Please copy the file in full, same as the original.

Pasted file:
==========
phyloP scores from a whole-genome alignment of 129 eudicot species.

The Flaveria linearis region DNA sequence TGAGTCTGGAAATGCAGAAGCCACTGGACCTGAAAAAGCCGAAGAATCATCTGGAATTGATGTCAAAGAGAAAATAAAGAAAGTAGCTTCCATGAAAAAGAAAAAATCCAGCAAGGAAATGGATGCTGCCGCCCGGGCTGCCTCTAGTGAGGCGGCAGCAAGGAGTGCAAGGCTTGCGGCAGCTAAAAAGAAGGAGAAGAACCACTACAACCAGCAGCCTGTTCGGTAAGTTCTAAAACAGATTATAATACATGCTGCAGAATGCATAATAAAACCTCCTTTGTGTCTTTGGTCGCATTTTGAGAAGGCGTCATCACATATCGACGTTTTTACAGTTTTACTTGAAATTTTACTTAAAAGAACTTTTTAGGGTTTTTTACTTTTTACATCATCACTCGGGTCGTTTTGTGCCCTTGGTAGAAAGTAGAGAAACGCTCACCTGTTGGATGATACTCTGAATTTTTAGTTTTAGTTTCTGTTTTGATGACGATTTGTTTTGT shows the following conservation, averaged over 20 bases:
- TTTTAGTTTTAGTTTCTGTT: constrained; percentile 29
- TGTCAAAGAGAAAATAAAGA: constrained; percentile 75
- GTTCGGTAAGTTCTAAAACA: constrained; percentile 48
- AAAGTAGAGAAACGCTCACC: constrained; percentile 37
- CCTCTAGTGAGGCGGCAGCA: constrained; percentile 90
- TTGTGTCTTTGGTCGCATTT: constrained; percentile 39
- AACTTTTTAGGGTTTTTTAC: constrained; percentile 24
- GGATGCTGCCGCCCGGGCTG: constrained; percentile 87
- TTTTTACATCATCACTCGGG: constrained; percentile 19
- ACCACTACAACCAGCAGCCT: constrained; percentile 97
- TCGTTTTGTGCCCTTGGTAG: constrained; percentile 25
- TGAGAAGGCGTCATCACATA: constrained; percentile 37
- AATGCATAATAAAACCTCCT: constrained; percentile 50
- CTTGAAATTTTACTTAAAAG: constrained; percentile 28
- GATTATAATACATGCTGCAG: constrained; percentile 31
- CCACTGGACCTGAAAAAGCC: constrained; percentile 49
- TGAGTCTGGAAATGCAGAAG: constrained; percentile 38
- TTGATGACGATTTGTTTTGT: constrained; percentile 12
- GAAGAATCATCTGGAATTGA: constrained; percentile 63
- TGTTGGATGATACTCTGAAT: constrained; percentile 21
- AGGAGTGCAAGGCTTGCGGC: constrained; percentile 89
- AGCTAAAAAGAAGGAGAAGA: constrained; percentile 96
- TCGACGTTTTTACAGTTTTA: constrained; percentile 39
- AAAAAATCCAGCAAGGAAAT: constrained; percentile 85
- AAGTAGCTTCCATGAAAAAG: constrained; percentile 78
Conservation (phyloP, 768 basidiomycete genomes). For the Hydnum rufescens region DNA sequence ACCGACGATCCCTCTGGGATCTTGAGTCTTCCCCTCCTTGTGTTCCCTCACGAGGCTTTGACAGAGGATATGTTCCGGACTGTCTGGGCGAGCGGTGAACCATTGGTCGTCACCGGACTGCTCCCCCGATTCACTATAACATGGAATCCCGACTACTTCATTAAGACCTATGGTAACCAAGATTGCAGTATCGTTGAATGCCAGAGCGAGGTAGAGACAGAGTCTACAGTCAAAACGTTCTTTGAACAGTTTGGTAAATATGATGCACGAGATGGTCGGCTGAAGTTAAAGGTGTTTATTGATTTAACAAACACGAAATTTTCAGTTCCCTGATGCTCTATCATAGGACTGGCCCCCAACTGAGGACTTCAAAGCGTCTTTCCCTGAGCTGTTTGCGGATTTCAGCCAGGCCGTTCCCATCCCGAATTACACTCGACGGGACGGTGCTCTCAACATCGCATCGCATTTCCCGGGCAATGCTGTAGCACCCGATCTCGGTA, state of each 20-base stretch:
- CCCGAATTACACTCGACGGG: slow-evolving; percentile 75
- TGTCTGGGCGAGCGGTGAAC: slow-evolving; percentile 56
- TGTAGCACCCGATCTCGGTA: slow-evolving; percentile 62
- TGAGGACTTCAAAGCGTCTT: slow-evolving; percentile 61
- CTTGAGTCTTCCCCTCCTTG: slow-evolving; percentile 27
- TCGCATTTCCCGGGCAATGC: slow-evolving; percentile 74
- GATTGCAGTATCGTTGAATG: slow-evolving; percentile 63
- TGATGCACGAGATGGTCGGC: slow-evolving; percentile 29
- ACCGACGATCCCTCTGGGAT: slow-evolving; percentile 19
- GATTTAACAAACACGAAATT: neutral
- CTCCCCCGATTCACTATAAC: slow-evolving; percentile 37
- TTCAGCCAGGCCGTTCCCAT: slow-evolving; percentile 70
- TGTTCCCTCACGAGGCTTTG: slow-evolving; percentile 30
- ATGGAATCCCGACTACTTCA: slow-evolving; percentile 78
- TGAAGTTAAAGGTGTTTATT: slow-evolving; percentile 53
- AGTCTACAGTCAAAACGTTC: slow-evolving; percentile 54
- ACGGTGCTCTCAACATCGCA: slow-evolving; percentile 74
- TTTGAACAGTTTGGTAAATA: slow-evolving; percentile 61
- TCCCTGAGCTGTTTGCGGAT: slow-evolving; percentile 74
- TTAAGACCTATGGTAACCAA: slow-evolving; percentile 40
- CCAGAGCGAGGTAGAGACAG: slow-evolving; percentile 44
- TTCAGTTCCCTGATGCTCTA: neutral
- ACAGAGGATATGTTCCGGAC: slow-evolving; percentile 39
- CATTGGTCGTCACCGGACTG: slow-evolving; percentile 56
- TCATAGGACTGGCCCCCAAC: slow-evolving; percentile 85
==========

phyloP scores from a whole-genome alignment of 129 eudicot species.

The Flaveria linearis region DNA sequence TGAGTCTGGAAATGCAGAAGCCACTGGACCTGAAAAAGCCGAAGAATCATCTGGAATTGATGTCAAAGAGAAAATAAAGAAAGTAGCTTCCATGAAAAAGAAAAAATCCAGCAAGGAAATGGATGCTGCCGCCCGGGCTGCCTCTAGTGAGGCGGCAGCAAGGAGTGCAAGGCTTGCGGCAGCTAAAAAGAAGGAGAAGAACCACTACAACCAGCAGCCTGTTCGGTAAGTTCTAAAACAGATTATAATACATGCTGCAGAATGCATAATAAAACCTCCTTTGTGTCTTTGGTCGCATTTTGAGAAGGCGTCATCACATATCGACGTTTTTACAGTTTTACTTGAAATTTTACTTAAAAGAACTTTTTAGGGTTTTTTACTTTTTACATCATCACTCGGGTCGTTTTGTGCCCTTGGTAGAAAGTAGAGAAACGCTCACCTGTTGGATGATACTCTGAATTTTTAGTTTTAGTTTCTGTTTTGATGACGATTTGTTTTGT shows the following conservation, averaged over 20 bases:
- TTTTAGTTTTAGTTTCTGTT: constrained; percentile 29
- TGTCAAAGAGAAAATAAAGA: constrained; percentile 75
- GTTCGGTAAGTTCTAAAACA: constrained; percentile 48
- AAAGTAGAGAAACGCTCACC: constrained; percentile 37
- CCTCTAGTGAGGCGGCAGCA: constrained; percentile 90
- TTGTGTCTTTGGTCGCATTT: constrained; percentile 39
- AACTTTTTAGGGTTTTTTAC: constrained; percentile 24
- GGATGCTGCCGCCCGGGCTG: constrained; percentile 87
- TTTTTACATCATCACTCGGG: constrained; percentile 19
- ACCACTACAACCAGCAGCCT: constrained; percentile 97
- TCGTTTTGTGCCCTTGGTAG: constrained; percentile 25
- TGAGAAGGCGTCATCACATA: constrained; percentile 37
- AATGCATAATAAAACCTCCT: constrained; percentile 50
- CTTGAAATTTTACTTAAAAG: constrained; percentile 28
- GATTATAATACATGCTGCAG: constrained; percentile 31
- CCACTGGACCTGAAAAAGCC: constrained; percentile 49
- TGAGTCTGGAAATGCAGAAG: constrained; percentile 38
- TTGATGACGATTTGTTTTGT: constrained; percentile 12
- GAAGAATCATCTGGAATTGA: constrained; percentile 63
- TGTTGGATGATACTCTGAAT: constrained; percentile 21
- AGGAGTGCAAGGCTTGCGGC: constrained; percentile 89
- AGCTAAAAAGAAGGAGAAGA: constrained; percentile 96
- TCGACGTTTTTACAGTTTTA: constrained; percentile 39
- AAAAAATCCAGCAAGGAAAT: constrained; percentile 85
- AAGTAGCTTCCATGAAAAAG: constrained; percentile 78
Conservation (phyloP, 768 basidiomycete genomes). For the Hydnum rufescens region DNA sequence ACCGACGATCCCTCTGGGATCTTGAGTCTTCCCCTCCTTGTGTTCCCTCACGAGGCTTTGACAGAGGATATGTTCCGGACTGTCTGGGCGAGCGGTGAACCATTGGTCGTCACCGGACTGCTCCCCCGATTCACTATAACATGGAATCCCGACTACTTCATTAAGACCTATGGTAACCAAGATTGCAGTATCGTTGAATGCCAGAGCGAGGTAGAGACAGAGTCTACAGTCAAAACGTTCTTTGAACAGTTTGGTAAATATGATGCACGAGATGGTCGGCTGAAGTTAAAGGTGTTTATTGATTTAACAAACACGAAATTTTCAGTTCCCTGATGCTCTATCATAGGACTGGCCCCCAACTGAGGACTTCAAAGCGTCTTTCCCTGAGCTGTTTGCGGATTTCAGCCAGGCCGTTCCCATCCCGAATTACACTCGACGGGACGGTGCTCTCAACATCGCATCGCATTTCCCGGGCAATGCTGTAGCACCCGATCTCGGTA, state of each 20-base stretch:
- CCCGAATTACACTCGACGGG: slow-evolving; percentile 75
- TGTCTGGGCGAGCGGTGAAC: slow-evolving; percentile 56
- TGTAGCACCCGATCTCGGTA: slow-evolving; percentile 62
- TGAGGACTTCAAAGCGTCTT: slow-evolving; percentile 61
- CTTGAGTCTTCCCCTCCTTG: slow-evolving; percentile 27
- TCGCATTTCCCGGGCAATGC: slow-evolving; percentile 74
- GATTGCAGTATCGTTGAATG: slow-evolving; percentile 63
- TGATGCACGAGATGGTCGGC: slow-evolving; percentile 29
- ACCGACGATCCCTCTGGGAT: slow-evolving; percentile 19
- GATTTAACAAACACGAAATT: neutral
- CTCCCCCGATTCACTATAAC: slow-evolving; percentile 37
- TTCAGCCAGGCCGTTCCCAT: slow-evolving; percentile 70
- TGTTCCCTCACGAGGCTTTG: slow-evolving; percentile 30
- ATGGAATCCCGACTACTTCA: slow-evolving; percentile 78
- TGAAGTTAAAGGTGTTTATT: slow-evolving; percentile 53
- AGTCTACAGTCAAAACGTTC: slow-evolving; percentile 54
- ACGGTGCTCTCAACATCGCA: slow-evolving; percentile 74
- TTTGAACAGTTTGGTAAATA: slow-evolving; percentile 61
- TCCCTGAGCTGTTTGCGGAT: slow-evolving; percentile 74
- TTAAGACCTATGGTAACCAA: slow-evolving; percentile 40
- CCAGAGCGAGGTAGAGACAG: slow-evolving; percentile 44
- TTCAGTTCCCTGATGCTCTA: neutral
- ACAGAGGATATGTTCCGGAC: slow-evolving; percentile 39
- CATTGGTCGTCACCGGACTG: slow-evolving; percentile 56
- TCATAGGACTGGCCCCCAAC: slow-evolving; percentile 85